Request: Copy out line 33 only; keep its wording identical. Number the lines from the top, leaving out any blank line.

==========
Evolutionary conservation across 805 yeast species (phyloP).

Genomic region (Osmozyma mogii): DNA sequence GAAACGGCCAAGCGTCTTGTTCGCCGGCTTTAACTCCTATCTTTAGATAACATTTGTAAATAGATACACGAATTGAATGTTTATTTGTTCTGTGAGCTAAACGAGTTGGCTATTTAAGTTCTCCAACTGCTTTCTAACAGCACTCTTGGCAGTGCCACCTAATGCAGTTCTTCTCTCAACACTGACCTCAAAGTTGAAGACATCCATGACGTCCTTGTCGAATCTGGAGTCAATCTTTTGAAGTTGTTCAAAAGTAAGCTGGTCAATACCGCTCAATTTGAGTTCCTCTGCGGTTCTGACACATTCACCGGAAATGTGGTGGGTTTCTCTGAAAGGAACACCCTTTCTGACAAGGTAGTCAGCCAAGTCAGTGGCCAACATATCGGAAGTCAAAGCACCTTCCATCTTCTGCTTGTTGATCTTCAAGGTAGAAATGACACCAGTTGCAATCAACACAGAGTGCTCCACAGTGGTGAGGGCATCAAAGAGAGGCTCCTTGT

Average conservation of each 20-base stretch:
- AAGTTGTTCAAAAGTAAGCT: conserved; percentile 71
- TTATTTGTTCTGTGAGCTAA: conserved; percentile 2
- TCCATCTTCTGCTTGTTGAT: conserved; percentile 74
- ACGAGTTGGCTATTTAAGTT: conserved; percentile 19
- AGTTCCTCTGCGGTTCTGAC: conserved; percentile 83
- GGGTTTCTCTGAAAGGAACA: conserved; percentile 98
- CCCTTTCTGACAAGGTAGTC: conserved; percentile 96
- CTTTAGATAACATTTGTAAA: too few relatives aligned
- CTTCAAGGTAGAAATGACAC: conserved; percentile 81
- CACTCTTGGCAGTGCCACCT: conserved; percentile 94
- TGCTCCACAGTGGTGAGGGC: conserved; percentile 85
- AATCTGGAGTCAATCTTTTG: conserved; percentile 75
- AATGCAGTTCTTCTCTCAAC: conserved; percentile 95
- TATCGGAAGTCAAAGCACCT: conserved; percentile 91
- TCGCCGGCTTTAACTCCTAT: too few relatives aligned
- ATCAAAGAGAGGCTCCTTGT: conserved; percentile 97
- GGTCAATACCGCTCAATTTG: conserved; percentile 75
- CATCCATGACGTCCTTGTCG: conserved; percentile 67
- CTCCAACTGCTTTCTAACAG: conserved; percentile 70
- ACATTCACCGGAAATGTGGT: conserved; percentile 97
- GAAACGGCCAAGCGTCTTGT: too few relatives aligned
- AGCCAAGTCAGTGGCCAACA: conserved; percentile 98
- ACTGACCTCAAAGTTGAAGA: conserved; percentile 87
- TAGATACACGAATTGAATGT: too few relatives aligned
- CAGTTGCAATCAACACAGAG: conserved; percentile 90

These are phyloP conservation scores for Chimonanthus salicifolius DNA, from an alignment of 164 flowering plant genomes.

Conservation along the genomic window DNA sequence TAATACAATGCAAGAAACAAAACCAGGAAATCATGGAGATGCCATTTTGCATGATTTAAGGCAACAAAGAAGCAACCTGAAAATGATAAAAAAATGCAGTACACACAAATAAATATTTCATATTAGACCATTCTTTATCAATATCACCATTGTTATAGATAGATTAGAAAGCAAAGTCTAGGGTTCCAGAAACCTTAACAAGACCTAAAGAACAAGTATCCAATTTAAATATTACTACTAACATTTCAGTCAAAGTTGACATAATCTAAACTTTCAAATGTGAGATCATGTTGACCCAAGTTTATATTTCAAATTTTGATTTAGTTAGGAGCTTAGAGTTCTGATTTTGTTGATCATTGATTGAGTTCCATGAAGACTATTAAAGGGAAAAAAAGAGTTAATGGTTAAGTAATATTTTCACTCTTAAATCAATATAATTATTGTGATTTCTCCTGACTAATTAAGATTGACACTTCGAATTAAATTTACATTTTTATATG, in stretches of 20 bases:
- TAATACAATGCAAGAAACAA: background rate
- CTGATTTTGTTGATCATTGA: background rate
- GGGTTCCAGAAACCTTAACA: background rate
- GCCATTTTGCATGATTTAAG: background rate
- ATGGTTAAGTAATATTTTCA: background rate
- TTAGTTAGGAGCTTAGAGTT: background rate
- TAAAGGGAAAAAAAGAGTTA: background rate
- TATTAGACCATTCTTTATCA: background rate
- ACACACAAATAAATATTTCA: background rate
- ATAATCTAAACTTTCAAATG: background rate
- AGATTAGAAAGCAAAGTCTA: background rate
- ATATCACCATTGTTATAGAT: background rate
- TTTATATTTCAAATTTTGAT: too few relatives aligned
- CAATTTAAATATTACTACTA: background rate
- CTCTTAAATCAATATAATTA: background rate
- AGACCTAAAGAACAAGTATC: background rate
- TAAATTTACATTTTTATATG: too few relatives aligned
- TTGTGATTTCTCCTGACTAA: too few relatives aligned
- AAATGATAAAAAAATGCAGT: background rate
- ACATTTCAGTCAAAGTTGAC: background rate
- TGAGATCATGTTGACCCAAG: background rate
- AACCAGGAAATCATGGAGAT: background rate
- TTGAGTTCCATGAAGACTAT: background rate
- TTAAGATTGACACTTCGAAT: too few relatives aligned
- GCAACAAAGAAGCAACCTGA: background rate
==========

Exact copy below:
- GGGTTCCAGAAACCTTAACA: background rate